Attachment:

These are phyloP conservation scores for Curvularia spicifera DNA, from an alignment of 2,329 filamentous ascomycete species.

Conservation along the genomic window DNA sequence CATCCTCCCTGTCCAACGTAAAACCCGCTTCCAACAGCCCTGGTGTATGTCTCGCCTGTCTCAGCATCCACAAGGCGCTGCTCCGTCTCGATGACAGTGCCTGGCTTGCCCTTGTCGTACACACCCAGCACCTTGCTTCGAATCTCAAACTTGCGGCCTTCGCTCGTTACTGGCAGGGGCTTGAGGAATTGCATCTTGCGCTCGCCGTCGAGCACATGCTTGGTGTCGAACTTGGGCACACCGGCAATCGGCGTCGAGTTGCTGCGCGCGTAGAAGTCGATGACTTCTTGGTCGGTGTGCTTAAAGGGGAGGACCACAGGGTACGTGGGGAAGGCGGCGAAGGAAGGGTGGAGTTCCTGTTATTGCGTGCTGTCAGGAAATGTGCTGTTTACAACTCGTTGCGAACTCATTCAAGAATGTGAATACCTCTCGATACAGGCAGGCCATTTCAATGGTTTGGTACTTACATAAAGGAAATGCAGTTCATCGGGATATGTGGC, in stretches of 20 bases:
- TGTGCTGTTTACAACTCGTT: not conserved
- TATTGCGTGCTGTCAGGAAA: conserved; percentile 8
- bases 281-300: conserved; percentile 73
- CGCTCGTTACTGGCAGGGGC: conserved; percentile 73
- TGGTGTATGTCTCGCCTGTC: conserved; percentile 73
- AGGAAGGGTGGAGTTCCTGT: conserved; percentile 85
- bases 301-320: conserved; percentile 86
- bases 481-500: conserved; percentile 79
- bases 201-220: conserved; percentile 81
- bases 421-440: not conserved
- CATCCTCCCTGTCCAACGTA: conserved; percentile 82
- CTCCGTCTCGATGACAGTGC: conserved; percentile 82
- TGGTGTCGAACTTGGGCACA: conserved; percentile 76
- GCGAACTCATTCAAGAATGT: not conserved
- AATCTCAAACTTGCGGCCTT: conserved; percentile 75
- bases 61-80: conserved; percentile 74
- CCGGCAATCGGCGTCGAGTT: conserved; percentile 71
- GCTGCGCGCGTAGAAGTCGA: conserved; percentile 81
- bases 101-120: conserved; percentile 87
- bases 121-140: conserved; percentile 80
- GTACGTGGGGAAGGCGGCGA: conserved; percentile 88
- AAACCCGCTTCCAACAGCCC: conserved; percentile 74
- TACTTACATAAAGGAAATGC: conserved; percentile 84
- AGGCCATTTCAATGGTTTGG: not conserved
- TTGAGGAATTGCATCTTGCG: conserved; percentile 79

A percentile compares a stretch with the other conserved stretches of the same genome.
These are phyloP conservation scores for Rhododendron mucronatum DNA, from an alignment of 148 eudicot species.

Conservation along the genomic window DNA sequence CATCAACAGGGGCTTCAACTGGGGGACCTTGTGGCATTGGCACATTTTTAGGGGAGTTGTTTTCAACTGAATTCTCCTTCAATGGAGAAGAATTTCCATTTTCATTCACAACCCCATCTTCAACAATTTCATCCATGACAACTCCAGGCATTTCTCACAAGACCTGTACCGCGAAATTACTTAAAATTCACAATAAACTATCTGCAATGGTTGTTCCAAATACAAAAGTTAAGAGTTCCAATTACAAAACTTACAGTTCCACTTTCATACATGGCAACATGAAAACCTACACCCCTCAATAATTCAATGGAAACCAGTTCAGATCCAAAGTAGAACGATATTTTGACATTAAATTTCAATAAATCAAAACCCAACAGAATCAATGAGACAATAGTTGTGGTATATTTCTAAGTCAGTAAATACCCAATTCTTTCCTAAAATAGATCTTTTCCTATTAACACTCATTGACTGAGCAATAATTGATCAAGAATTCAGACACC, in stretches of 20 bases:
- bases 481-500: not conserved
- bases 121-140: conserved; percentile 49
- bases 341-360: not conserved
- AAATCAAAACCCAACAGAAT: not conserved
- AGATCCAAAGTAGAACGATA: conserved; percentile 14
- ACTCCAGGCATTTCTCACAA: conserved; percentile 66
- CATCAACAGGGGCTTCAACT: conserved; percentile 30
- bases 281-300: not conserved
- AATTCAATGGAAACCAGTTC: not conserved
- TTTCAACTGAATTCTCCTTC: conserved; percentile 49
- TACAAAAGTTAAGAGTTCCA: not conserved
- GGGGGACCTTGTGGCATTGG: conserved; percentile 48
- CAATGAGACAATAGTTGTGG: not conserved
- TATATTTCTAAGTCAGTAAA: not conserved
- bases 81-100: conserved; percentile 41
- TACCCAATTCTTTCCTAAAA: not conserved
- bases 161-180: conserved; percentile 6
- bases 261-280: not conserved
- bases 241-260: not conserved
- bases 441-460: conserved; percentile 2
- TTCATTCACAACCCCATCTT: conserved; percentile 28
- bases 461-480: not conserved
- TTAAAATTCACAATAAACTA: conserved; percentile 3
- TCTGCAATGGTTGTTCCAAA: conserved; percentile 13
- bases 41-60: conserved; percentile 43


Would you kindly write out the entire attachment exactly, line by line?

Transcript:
These are phyloP conservation scores for Curvularia spicifera DNA, from an alignment of 2,329 filamentous ascomycete species.

Conservation along the genomic window DNA sequence CATCCTCCCTGTCCAACGTAAAACCCGCTTCCAACAGCCCTGGTGTATGTCTCGCCTGTCTCAGCATCCACAAGGCGCTGCTCCGTCTCGATGACAGTGCCTGGCTTGCCCTTGTCGTACACACCCAGCACCTTGCTTCGAATCTCAAACTTGCGGCCTTCGCTCGTTACTGGCAGGGGCTTGAGGAATTGCATCTTGCGCTCGCCGTCGAGCACATGCTTGGTGTCGAACTTGGGCACACCGGCAATCGGCGTCGAGTTGCTGCGCGCGTAGAAGTCGATGACTTCTTGGTCGGTGTGCTTAAAGGGGAGGACCACAGGGTACGTGGGGAAGGCGGCGAAGGAAGGGTGGAGTTCCTGTTATTGCGTGCTGTCAGGAAATGTGCTGTTTACAACTCGTTGCGAACTCATTCAAGAATGTGAATACCTCTCGATACAGGCAGGCCATTTCAATGGTTTGGTACTTACATAAAGGAAATGCAGTTCATCGGGATATGTGGC, in stretches of 20 bases:
- TGTGCTGTTTACAACTCGTT: not conserved
- TATTGCGTGCTGTCAGGAAA: conserved; percentile 8
- bases 281-300: conserved; percentile 73
- CGCTCGTTACTGGCAGGGGC: conserved; percentile 73
- TGGTGTATGTCTCGCCTGTC: conserved; percentile 73
- AGGAAGGGTGGAGTTCCTGT: conserved; percentile 85
- bases 301-320: conserved; percentile 86
- bases 481-500: conserved; percentile 79
- bases 201-220: conserved; percentile 81
- bases 421-440: not conserved
- CATCCTCCCTGTCCAACGTA: conserved; percentile 82
- CTCCGTCTCGATGACAGTGC: conserved; percentile 82
- TGGTGTCGAACTTGGGCACA: conserved; percentile 76
- GCGAACTCATTCAAGAATGT: not conserved
- AATCTCAAACTTGCGGCCTT: conserved; percentile 75
- bases 61-80: conserved; percentile 74
- CCGGCAATCGGCGTCGAGTT: conserved; percentile 71
- GCTGCGCGCGTAGAAGTCGA: conserved; percentile 81
- bases 101-120: conserved; percentile 87
- bases 121-140: conserved; percentile 80
- GTACGTGGGGAAGGCGGCGA: conserved; percentile 88
- AAACCCGCTTCCAACAGCCC: conserved; percentile 74
- TACTTACATAAAGGAAATGC: conserved; percentile 84
- AGGCCATTTCAATGGTTTGG: not conserved
- TTGAGGAATTGCATCTTGCG: conserved; percentile 79

A percentile compares a stretch with the other conserved stretches of the same genome.
These are phyloP conservation scores for Rhododendron mucronatum DNA, from an alignment of 148 eudicot species.

Conservation along the genomic window DNA sequence CATCAACAGGGGCTTCAACTGGGGGACCTTGTGGCATTGGCACATTTTTAGGGGAGTTGTTTTCAACTGAATTCTCCTTCAATGGAGAAGAATTTCCATTTTCATTCACAACCCCATCTTCAACAATTTCATCCATGACAACTCCAGGCATTTCTCACAAGACCTGTACCGCGAAATTACTTAAAATTCACAATAAACTATCTGCAATGGTTGTTCCAAATACAAAAGTTAAGAGTTCCAATTACAAAACTTACAGTTCCACTTTCATACATGGCAACATGAAAACCTACACCCCTCAATAATTCAATGGAAACCAGTTCAGATCCAAAGTAGAACGATATTTTGACATTAAATTTCAATAAATCAAAACCCAACAGAATCAATGAGACAATAGTTGTGGTATATTTCTAAGTCAGTAAATACCCAATTCTTTCCTAAAATAGATCTTTTCCTATTAACACTCATTGACTGAGCAATAATTGATCAAGAATTCAGACACC, in stretches of 20 bases:
- bases 481-500: not conserved
- bases 121-140: conserved; percentile 49
- bases 341-360: not conserved
- AAATCAAAACCCAACAGAAT: not conserved
- AGATCCAAAGTAGAACGATA: conserved; percentile 14
- ACTCCAGGCATTTCTCACAA: conserved; percentile 66
- CATCAACAGGGGCTTCAACT: conserved; percentile 30
- bases 281-300: not conserved
- AATTCAATGGAAACCAGTTC: not conserved
- TTTCAACTGAATTCTCCTTC: conserved; percentile 49
- TACAAAAGTTAAGAGTTCCA: not conserved
- GGGGGACCTTGTGGCATTGG: conserved; percentile 48
- CAATGAGACAATAGTTGTGG: not conserved
- TATATTTCTAAGTCAGTAAA: not conserved
- bases 81-100: conserved; percentile 41
- TACCCAATTCTTTCCTAAAA: not conserved
- bases 161-180: conserved; percentile 6
- bases 261-280: not conserved
- bases 241-260: not conserved
- bases 441-460: conserved; percentile 2
- TTCATTCACAACCCCATCTT: conserved; percentile 28
- bases 461-480: not conserved
- TTAAAATTCACAATAAACTA: conserved; percentile 3
- TCTGCAATGGTTGTTCCAAA: conserved; percentile 13
- bases 41-60: conserved; percentile 43